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Sub in the two intervals?

  1. Sep 21, 2009 #1
    1. The problem statement, all variables and given/known data
    [tex]\int[/tex][tex]^{1/\sqrt{2}}_{0}[/tex] [tex]\stackrel{arcsinx}{\sqrt{1-x^2}}[/tex]


    2. Relevant equations

    The 0 is supposed to be on the bottom of the intergal, but I could not format it to go there.

    3. The attempt at a solution
    My attempt was to set u= arcsinx, then DU would equal the bottom, so it would be [tex]\stackrel{u}{du}[/tex]...but from there I get stuck. I know the answer is supposed to be .308...Help anyone?
     
    Last edited by a moderator: Jun 1, 2014
  2. jcsd
  3. Sep 21, 2009 #2
    Re: Integration

    [tex]\int_0^{1\over\sqrt{2}}\frac{\arcsin(x)}{\sqrt{1-x^2}}dx[/tex]

    \int_0^{1\over\sqrt{2}}\frac{\arcsin(x)}{\sqrt{1-x^2}}

    If you set u=arcsinx

    [tex]du = \frac{dx}{\sqrt{1-x^2}}[/tex]

    [tex]\int u du = \int {arcsinx\over \sqrt{1-x^2}} dx[/tex]
     
  4. Sep 21, 2009 #3
    Re: Integration

    Ok, that makes sense. Then from there do you just sub in the two intervals?
     
  5. Sep 21, 2009 #4
    Re: Integration

    Yeah you need to make sure the intervals are consistent i.e. u=arcsinx, sinu=0 or 1/sqrt(2) quite simple, and that way you wont need to change all back to x.
     
  6. Sep 21, 2009 #5
    Re: Integration

    If possible, could you set up the substitution for me so I can see how it looks, and then I can work from that?
     
  7. Sep 21, 2009 #6
    Re: Integration

    [tex]\int_0^{1\over\sqrt{2}}\frac{\arcsin(x)}{\sqrt{1-x^2}}dx[/tex]

    using the substition:

    [tex] u = \arcsin(x) [/tex]

    [tex] {du\over dx} = {1\over \sqrt{1-x^2}} \Rightarrow du = {dx\over \sqrt{1-x^2}} [/tex]

    [tex] \int u du = \int \arcsinx {dx\over \sqrt{1-x^2}} [/tex]


    then make sure the limits are changed:


    [tex]x_0 = 0[/tex], [tex] x_1 = {1\over\sqrt{2}} [/tex]

    [tex]\arcsin(0) = u_0 = 0[/tex]

    [tex]\arcsin({1\over\sqrt{2}}) = u_1 = {\pi\over 4}[/tex]

    [tex]\int_0^{1\over \sqrt{2}} {\arcsin(x)\over \sqrt{1-x^2}} dx = \int_0^{\pi\over 4} u du [/tex]
     
  8. Sep 21, 2009 #7
    Re: Integration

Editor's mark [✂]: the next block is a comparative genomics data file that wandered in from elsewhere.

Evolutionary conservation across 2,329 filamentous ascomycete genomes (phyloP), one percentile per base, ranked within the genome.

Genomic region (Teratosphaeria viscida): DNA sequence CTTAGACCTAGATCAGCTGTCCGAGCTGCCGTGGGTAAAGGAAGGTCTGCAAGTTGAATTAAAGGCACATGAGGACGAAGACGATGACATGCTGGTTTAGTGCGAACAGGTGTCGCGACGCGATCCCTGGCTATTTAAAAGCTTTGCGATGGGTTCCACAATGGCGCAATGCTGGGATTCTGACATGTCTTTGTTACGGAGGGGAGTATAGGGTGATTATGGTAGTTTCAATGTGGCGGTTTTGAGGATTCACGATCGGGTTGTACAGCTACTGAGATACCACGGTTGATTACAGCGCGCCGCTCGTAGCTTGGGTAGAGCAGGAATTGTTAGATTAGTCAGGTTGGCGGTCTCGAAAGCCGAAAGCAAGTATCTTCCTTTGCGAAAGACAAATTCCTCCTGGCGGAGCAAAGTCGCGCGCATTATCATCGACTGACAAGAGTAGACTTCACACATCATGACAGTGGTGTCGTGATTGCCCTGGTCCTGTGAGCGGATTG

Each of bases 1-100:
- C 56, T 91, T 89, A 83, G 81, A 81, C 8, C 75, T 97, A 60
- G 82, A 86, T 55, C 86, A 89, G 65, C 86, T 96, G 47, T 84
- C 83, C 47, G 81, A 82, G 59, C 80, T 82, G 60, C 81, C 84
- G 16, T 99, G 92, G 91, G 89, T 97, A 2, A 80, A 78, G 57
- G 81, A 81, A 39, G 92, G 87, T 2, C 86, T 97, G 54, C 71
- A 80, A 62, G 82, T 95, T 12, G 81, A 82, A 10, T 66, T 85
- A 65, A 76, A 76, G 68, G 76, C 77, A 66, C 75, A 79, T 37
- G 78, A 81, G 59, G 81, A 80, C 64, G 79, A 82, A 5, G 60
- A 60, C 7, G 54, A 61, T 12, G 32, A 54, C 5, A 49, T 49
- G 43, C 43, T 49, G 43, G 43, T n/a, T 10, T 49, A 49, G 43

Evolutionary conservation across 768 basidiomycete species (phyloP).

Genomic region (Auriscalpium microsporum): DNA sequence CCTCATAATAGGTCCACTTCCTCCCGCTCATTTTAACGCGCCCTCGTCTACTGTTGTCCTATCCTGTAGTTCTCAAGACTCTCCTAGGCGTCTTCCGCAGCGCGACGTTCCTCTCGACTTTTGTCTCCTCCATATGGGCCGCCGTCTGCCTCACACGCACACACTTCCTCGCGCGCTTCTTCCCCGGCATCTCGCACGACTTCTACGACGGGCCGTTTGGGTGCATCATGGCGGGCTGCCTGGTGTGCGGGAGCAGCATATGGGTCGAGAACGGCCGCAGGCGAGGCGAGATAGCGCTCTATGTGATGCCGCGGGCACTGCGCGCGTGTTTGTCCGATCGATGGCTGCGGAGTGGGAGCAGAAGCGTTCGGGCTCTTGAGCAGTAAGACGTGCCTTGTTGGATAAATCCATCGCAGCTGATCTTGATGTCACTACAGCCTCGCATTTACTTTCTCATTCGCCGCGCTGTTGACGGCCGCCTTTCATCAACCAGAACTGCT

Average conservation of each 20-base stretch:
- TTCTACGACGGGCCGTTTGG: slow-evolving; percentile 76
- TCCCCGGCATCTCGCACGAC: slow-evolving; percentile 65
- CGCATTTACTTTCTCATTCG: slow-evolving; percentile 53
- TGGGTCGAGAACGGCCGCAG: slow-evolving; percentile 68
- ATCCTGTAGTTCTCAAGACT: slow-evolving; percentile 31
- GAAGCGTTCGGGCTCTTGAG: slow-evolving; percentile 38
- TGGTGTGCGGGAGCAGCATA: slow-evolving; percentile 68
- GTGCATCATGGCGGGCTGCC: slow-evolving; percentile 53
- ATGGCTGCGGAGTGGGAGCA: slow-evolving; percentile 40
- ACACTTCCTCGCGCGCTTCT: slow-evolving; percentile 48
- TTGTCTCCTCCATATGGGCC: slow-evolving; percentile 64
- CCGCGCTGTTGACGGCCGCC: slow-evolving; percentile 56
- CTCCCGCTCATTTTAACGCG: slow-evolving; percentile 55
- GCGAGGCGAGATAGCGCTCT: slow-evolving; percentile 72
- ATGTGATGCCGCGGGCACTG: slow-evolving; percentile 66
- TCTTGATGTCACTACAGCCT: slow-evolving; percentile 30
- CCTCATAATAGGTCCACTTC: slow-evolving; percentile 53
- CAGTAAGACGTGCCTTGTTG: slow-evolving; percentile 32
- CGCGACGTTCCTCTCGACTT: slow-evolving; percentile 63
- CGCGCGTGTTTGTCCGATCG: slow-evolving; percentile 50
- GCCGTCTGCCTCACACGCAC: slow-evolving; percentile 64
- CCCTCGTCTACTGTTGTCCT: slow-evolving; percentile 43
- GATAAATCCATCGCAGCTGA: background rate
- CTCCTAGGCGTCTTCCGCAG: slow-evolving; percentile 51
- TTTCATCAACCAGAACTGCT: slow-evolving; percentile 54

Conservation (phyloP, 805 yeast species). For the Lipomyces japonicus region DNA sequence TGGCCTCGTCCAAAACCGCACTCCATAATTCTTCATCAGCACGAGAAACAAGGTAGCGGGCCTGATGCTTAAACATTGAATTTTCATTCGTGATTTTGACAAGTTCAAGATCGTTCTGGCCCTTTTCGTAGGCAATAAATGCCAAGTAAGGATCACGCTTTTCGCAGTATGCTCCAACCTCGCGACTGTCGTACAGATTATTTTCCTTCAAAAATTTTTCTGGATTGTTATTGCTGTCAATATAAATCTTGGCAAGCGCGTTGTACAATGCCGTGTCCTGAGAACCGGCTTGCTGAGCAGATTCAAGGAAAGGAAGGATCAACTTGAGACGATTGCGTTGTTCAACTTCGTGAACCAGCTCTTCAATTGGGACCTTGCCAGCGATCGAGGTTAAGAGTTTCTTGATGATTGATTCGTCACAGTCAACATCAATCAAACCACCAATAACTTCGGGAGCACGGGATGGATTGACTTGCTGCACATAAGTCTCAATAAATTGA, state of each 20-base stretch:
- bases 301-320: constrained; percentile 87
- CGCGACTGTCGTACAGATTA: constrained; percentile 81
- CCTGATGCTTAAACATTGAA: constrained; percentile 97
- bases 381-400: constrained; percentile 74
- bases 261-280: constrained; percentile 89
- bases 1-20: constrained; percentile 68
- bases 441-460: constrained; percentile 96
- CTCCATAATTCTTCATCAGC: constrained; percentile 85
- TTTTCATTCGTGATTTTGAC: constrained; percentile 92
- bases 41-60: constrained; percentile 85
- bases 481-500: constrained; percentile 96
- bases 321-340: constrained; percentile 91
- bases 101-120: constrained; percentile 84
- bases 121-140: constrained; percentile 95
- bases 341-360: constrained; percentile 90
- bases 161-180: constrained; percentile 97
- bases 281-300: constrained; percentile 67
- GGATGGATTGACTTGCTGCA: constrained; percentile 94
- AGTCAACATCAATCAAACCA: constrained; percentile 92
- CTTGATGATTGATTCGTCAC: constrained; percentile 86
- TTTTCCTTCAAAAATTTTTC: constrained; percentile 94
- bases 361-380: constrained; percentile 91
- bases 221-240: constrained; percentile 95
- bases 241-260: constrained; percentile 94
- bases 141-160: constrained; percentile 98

ok so


    [tex]\int^{\Pi/4}_{0}[/tex] [tex]dx/\sqrt{1-x^2}[/tex]


    Then from there I substitute pie/4 in for x?
     
  9. Sep 21, 2009 #8
    Re: Integration

    or would it be something like this..arcsin (Pie/4) - arcsin (0)??
     
  10. Sep 21, 2009 #9
    Re: Integration

    No. The whole integral has been transformed.

    [tex] \int_{0}^{\pi\over 4} u du = \int_{0}^{1\over\sqrt{2}} \frac{\arcsin (x)}{\sqrt{1-x^2}} dx [/tex]

    Basically because you swapped x for sin(u) (essentially) if x is [tex]1\over\sqrt{2}[/tex] then u has to be [tex]\pi\over 4[/tex] doesn't it? So everything is consistent? 0 stays the same because sin(0)=0.
     
  11. Sep 21, 2009 #10
    Re: Integration

    True, so we have that set up. Now where do we go from there?
     
  12. Sep 21, 2009 #11
    Re: Integration

    integrate u from 0 to pi/4 and thats it.
     
  13. Sep 21, 2009 #12
    Re: Integration

    so I would get .903??

    The answer in the back of the book for this problem says .308.
    Did I do something wrong?
     
  14. Sep 22, 2009 #13
    Re: Integration

    on calcchat.com, they have something like this for their new integral.

    [tex]\int^{\frac{1}{\sqrt{2}}}_{0}[/tex] [tex]\frac{1}{2}[/tex] arcsin2x


    then from there they get [tex]\frac{\Pi^2}{32}[/tex]


    which approximates to 0.308, but how on earth did they get that new integral? Does what you see here make any sense?
     
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